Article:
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The perfect Nazi : uncovering my grandfather's secret past
Martin Davidson
Adult Nonfiction DD247.L248 D39 2011

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From Publishers' Weekly:

If it were not for BBC editor Davidson's grandfather's position as an officer in the Nazis' SD "security police," this would be only one more guilty memoir by the descendant of a mid-level Nazi. Davidson, however, succeeds in creating an overview not only of his maternal grandfather's life and career but of his own search for truth. As family rumors and occasional comments implied, Bruno Langbehn was more than a retired dentist. An early Nazi Party member , and "disdain[ing] political anonymity," Langbehn joined the SS in 1937. Selected for Heydrich's elite SD, he specialized in investigating German "reactionaries" who opposed the Nazi regime. Later, Langbehn and his immediate family were transferred to Prague, where he participated in organizing "one of Himmler's most desperate ideas": the "Werewolf" resistance force to wage guerrilla warfare against the victorious Allies after the war's end. Needless to say, "Werewolf" came to nothing. Langbehn escaped Allied justice and returned to Berlin, where he died in 1992. Above all, Langbehn emerges from this compelling account as an unrepentant fanatic whose grandson, Davidson, is understandably saddened by this family connection. While the book could have benefited from more details on some events of the war, this remains a disturbing account of the legacy of Nazism. (Apr.) (c) Copyright PWxyz, LLC. All rights reserved.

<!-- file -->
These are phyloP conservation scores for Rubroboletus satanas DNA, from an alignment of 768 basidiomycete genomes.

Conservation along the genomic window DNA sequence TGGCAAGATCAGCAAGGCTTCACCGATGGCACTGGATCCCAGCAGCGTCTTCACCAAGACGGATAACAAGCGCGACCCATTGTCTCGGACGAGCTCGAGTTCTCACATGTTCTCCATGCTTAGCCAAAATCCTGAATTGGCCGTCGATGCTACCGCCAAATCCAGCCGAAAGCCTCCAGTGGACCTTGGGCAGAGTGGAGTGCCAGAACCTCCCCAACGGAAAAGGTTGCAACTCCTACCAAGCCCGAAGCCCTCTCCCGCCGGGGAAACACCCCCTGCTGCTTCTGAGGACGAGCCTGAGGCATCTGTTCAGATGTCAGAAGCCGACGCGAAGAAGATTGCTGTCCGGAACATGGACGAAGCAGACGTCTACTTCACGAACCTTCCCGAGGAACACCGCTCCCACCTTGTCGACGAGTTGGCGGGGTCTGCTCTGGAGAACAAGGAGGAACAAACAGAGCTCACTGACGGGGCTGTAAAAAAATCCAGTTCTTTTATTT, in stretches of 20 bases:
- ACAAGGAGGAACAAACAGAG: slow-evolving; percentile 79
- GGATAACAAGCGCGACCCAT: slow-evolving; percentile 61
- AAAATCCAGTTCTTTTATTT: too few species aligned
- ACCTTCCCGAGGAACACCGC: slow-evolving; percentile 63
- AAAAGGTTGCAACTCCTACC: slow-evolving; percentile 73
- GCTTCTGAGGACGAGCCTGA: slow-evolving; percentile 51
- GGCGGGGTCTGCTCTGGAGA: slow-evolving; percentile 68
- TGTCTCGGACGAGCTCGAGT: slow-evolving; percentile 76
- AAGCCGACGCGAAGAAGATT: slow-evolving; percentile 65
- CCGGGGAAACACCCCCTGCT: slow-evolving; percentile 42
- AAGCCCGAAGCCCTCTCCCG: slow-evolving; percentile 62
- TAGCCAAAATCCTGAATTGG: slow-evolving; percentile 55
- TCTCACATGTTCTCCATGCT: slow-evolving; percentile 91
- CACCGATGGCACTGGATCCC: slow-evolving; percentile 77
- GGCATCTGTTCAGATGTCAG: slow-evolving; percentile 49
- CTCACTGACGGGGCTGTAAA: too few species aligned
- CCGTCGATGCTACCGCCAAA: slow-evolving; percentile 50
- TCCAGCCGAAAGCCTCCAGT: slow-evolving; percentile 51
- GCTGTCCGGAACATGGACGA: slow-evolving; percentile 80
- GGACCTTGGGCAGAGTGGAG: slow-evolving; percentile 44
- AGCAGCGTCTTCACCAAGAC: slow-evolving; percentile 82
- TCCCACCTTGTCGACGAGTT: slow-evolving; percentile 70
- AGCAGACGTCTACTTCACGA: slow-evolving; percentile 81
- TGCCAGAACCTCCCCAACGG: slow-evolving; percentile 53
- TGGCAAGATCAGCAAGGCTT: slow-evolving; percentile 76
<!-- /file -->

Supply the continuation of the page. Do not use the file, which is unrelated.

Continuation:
From Library Journal:

How would you confront the idea that your grandfather may have been one of the most despised people of the 20th century? Davidson (commissioning editor, BBC; A Visitor's Guide to a History of Britain) here writes of his maternal grandfather, Bruno Langbehn, a member of the SS in Nazi Germany. The mystery surrounding Langbehn's World War II service was compounded by his unrepentant attitude and noticeable pride in his past. After his grandfather's death in 1992, Davidson began exploring this past and found a story "typical" of the millions of German men who became Nazis-why they were attracted to Nazism, how their career paths evolved, and what was expected of them. Some of the strongest parts of the book are Davidson's observations and questions about whether Langbehn deserves to be considered equal to the Eichmanns and Himmlers of the regime. VERDICT Academic and public libraries will find this work a good addition to the Nazi genre, particularly as it explores the motives of the perpetrator rather than the plight of the victims. Davidson not only tells the tale of his grandfather's experience, but also provides insight into how and why young Germans could choose the Nazi way of life.-Maria Bagshaw, Ecolab, St. Paul (c) Copyright 2010. Library Journals LLC, a wholly owned subsidiary of Media Source, Inc. No redistribution permitted.

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